Exhibit 4 – DFA Fixed Income Returns March and 1st Quarter 2022 (USD)
5-year and 30-year Treasury yield inverts for the first time (28th March) since 2006.
For the first time in 15 years, both 5-year and 30-year treasury yield has inverted, the 5-year treasury climbed nine basis points to 2.63%, rising above those on 30-year bonds as investors sell shorter term dated bonds faster than longer dated bonds. The inversion of yield curve signals market pricing in a possibility of Federal Reserve raising rates enough to slow down economic growth. The spread between 2- and 10-year treasuries, one of the most closely watched parts of the yield curve, is also reaching negative territory (Exhibit 5). Historically, a persistent inverted yield curve has predicted a recession like the 2008 financial crisis and the 2020 recession.
Exhibit 5 – 2 minus 10 Year Treasury Spread
On the bright side
Amidst all the bad news, the market is now realising that its worst fears had not materialised. While the war in Ukraine is still ongoing, peace talks between Russia and Ukraine show progress during a meeting between the two country’s representatives on the last week of March where Russia promises to scale down on military operations. Investors are further reassured when Ukraine announced that they have taken back the Kyiv region. Market sentiments are much better than a month ago, where investors feared that the invasion may lead to an all-out war between Russia and NATO.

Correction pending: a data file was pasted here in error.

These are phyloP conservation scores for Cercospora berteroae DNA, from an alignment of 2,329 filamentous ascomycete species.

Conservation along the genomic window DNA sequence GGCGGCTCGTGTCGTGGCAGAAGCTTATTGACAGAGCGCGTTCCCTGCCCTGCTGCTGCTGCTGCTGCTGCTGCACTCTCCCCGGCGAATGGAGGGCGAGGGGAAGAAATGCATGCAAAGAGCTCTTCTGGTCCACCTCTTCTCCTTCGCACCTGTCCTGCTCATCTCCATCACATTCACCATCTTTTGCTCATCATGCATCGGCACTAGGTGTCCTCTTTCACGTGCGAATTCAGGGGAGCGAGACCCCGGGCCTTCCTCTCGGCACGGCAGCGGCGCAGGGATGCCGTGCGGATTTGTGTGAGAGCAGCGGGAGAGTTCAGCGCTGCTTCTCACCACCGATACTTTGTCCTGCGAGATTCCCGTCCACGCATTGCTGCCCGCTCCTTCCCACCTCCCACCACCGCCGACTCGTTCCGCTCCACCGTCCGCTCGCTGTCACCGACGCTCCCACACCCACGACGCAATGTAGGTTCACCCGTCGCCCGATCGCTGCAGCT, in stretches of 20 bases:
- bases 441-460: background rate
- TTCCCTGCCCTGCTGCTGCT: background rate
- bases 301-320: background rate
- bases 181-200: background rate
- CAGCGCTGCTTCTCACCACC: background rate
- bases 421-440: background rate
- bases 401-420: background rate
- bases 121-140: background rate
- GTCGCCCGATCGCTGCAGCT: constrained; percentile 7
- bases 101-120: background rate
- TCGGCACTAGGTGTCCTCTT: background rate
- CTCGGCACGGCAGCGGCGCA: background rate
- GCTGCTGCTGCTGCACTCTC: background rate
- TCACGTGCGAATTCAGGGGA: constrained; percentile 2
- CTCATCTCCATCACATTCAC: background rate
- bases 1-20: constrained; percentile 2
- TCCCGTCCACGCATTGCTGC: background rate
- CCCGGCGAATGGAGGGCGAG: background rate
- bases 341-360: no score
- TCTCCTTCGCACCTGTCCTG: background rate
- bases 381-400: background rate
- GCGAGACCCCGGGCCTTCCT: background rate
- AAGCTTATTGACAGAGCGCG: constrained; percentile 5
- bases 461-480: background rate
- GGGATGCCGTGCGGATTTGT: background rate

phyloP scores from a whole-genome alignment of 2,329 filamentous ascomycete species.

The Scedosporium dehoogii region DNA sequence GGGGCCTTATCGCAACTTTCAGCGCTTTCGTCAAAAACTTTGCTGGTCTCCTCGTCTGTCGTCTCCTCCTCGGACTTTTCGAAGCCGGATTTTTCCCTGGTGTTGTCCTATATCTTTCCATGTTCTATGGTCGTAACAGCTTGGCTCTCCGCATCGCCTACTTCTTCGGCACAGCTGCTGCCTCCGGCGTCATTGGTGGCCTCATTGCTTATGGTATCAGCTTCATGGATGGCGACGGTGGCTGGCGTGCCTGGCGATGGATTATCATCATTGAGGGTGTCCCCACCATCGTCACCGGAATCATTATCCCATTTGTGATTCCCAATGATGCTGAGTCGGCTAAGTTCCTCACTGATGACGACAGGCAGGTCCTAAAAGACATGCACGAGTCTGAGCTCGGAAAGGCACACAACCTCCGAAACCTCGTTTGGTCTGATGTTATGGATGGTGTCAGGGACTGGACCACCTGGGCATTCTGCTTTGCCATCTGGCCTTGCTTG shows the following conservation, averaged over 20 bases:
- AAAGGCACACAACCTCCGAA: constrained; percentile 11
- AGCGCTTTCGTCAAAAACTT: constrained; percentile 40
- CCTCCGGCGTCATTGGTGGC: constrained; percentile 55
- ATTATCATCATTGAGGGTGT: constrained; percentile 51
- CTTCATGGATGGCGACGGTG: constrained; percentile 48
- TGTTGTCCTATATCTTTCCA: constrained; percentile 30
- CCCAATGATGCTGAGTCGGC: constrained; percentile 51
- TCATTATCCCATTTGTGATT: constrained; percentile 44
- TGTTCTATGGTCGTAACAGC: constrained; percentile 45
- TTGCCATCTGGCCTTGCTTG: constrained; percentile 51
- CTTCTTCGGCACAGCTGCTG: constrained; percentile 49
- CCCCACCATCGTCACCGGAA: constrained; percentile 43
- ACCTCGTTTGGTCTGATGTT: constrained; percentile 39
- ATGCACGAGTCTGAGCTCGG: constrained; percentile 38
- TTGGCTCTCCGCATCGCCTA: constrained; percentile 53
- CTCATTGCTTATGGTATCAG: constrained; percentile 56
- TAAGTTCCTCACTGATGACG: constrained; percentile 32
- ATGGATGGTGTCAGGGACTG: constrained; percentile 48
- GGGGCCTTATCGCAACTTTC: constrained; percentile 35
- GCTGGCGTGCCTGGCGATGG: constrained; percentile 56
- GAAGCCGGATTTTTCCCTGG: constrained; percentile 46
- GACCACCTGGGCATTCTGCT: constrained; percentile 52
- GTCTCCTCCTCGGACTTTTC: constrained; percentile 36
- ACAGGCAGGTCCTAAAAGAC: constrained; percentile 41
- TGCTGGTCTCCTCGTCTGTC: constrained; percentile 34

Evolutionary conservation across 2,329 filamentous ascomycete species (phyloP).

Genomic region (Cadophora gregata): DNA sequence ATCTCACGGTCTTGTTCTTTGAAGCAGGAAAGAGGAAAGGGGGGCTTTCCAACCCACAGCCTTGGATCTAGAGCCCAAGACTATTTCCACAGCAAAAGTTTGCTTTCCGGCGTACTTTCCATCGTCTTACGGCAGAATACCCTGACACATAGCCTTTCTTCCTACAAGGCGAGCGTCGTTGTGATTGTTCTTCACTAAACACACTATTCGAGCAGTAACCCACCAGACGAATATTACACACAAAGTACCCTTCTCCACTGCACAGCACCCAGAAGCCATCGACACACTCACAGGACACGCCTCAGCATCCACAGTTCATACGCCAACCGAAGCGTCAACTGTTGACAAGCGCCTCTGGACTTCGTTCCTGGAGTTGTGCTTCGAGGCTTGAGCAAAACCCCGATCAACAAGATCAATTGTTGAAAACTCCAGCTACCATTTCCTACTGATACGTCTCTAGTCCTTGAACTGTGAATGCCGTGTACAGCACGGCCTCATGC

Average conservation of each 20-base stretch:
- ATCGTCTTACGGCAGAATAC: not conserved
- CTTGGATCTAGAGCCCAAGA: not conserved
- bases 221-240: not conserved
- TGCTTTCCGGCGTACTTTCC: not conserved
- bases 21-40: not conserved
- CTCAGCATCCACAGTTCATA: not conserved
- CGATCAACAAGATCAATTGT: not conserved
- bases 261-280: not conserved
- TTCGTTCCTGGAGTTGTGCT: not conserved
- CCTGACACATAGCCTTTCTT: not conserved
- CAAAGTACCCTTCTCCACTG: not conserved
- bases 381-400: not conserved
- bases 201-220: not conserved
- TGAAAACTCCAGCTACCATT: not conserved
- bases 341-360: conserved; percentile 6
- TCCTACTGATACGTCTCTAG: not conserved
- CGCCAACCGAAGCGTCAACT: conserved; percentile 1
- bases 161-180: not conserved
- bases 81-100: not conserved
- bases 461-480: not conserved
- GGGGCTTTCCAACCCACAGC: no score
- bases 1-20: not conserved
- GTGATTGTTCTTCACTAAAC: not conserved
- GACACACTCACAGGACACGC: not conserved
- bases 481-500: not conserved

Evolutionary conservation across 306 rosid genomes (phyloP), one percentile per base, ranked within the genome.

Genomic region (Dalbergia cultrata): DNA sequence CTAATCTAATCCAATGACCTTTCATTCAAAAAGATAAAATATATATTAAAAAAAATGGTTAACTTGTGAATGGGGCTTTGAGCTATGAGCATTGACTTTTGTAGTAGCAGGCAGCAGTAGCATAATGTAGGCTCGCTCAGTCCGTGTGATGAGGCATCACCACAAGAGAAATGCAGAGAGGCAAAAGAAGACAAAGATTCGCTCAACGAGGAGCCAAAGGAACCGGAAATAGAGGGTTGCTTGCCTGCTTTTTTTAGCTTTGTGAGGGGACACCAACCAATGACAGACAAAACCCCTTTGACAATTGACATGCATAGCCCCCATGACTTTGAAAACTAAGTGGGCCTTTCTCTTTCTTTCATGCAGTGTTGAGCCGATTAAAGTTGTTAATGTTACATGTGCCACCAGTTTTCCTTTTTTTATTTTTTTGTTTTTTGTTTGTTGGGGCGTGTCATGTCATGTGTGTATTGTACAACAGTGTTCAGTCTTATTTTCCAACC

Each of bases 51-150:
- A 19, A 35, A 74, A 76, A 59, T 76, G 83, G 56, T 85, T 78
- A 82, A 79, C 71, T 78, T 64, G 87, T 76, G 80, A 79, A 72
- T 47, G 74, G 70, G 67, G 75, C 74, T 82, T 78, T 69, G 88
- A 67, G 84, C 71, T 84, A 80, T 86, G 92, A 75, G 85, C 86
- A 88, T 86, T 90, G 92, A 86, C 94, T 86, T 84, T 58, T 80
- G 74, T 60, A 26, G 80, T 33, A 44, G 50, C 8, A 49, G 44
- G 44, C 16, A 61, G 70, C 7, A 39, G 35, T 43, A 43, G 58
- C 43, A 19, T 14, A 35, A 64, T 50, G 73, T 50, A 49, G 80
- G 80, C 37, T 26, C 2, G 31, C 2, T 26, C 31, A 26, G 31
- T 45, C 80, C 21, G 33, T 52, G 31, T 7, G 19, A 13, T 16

Meanwhile, positive news is coming out of China. Chinese government have signalled easing of crackdown on Chinese businesses that are listed overseas. The news is especially a huge relief for US-listed Chinese companies like Alibaba. China also reported January and February economic data that soundly beat expectation on retail sales, fixed asset investment and industrial production. However, the recent outbreak in Shanghai is likely to be a headwind for China in the coming months, as economic activity in the financial hub of China may slow as a result of a lockdown.
Even though inflation is at a 40 year high since 1980s, it does not mean that inflation will be persistently high like in the 70s and 80s. Factors that caused the persistently high inflation during the 70s like the abandonment of the Bretton Wood system and oil price shock caused by Arab’s oil oligopoly are not similar to today’s situation. Current high inflation is driven by supply bottleneck caused by pandemic lockdown and a jump in consumer’s demand during the pandemic which took the suppliers by surprise as they decreased production. These factors are likely to be transitory rather than permanent as easing of lockdown restrictions and suppliers resuming production to meet demand will eventually cool down inflation. Furthermore, borrowing rates are still at a historical accommodative level even if Federal Reserve hike rates to 2.5%-3% at the end of 2023.